Stay! And let me be the sharer of thy immortality, drop into my soul the reflection of thine eternity!

November, 1879.


I used to know a monk, a hermit, a saint. He lived on the sweetness of prayer alone,—and as he quaffed it, he knelt so long on the cold floor of the church that his legs below the knee swelled and became like posts. He had no sensation in them, he knelt—and prayed.

I understood him—and, perhaps, I envied him; but let him also understand me and not condemn me—me, to whom his joys are inaccessible.

He strove to annihilate himself, his hated ego; but the fact that I do not pray does not arise from self-conceit.

My ego is, perchance, even more burdensome and repulsive to me than his is to him.

He found a means of forgetting himself ... and I find a means to do the same, but not so constantly.

He does not lie ... and neither do I lie.

November, 1879.


What an insignificant trifle can sometimes put the whole man back in tune!

Full of thought, I was walking one day along the highway.

Heavy forebodings oppressed my breast; melancholy seized hold upon me.

I raised my head.... Before me, between two rows of lofty poplars, the road stretched out into the distance.

Across it, across that same road, a whole little family of sparrows was hopping, hopping boldly, amusingly, confidently!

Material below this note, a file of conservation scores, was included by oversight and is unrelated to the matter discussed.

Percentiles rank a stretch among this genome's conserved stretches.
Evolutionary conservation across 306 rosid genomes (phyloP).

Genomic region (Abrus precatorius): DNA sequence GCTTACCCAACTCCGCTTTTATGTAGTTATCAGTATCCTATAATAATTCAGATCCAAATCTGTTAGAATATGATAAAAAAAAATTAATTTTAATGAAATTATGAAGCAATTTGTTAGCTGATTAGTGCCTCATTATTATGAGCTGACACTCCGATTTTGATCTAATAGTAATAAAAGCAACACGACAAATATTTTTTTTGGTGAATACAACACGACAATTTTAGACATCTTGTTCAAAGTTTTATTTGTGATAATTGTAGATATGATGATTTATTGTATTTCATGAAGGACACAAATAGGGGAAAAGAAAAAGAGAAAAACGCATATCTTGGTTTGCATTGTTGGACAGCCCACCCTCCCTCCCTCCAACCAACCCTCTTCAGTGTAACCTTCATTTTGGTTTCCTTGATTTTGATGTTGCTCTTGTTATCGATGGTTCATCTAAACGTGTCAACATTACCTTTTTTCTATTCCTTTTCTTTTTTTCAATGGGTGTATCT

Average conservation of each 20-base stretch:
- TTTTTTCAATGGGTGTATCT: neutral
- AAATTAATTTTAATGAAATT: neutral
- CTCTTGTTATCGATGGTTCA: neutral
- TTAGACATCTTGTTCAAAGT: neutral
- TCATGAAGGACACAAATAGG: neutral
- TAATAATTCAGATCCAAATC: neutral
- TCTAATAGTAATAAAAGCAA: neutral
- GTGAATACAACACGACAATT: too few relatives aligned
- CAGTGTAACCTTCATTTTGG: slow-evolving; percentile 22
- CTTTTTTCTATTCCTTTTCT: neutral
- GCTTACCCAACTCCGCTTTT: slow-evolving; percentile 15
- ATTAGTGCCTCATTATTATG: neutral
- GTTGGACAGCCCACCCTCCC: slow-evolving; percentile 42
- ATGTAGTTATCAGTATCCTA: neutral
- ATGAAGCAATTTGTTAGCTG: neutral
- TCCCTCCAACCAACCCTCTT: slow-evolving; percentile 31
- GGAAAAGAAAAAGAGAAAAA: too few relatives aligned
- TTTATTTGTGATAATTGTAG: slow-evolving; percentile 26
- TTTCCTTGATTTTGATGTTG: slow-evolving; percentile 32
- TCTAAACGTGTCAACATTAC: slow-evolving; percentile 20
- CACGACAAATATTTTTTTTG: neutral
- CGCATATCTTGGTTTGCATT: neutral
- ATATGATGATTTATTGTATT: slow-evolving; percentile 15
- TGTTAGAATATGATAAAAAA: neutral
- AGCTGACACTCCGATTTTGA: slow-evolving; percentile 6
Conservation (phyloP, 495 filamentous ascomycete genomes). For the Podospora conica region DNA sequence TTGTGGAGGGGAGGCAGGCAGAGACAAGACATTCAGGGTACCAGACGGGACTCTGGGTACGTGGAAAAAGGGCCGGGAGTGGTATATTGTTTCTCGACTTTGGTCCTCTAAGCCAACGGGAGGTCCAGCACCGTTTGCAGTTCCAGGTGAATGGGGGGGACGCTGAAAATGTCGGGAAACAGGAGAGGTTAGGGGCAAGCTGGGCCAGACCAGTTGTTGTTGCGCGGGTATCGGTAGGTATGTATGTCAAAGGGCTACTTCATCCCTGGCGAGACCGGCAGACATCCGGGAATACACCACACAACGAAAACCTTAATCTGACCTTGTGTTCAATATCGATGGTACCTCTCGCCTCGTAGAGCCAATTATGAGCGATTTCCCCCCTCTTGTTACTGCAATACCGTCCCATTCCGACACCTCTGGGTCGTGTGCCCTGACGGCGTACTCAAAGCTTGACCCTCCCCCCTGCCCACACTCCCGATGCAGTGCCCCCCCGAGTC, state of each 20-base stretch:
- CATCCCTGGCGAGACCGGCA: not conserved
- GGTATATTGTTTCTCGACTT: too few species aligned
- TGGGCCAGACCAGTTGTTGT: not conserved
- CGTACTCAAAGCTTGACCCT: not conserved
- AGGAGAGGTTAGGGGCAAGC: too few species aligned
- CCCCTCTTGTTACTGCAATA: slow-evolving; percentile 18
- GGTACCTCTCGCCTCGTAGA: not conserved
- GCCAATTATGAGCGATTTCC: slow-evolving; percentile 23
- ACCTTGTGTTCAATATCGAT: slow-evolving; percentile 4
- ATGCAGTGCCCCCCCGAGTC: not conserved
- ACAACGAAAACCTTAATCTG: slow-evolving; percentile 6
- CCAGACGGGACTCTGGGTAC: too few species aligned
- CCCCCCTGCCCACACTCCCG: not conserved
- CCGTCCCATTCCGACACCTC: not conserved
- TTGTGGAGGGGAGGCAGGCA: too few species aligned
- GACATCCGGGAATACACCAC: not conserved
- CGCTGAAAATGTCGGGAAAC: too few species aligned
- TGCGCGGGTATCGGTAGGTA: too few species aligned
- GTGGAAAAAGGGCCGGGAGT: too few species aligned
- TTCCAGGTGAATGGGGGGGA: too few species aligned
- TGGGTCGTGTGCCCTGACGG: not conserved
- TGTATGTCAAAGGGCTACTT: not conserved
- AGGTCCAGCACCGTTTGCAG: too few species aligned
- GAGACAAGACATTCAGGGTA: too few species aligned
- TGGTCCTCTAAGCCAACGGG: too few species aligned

One of them in particular fairly set his wings akimbo, thrusting out his crop, and twittering audaciously, as though the very devil was no match for him! A conqueror—and that is all there is to be said.

But in the meantime, high up in the sky, was soaring a hawk who, possibly, was fated to devour precisely that same conqueror.

I looked, laughed, shook myself—and the melancholy thoughts instantly fled. I felt daring, courage, a desire for life.

And let my hawk soar over me if he will....

"We will still fight on, devil take it!"

November, 1879.


No matter what a man may pray for he is praying for a miracle.—Every prayer amounts to the following: "Great God, cause that two and two may not make four."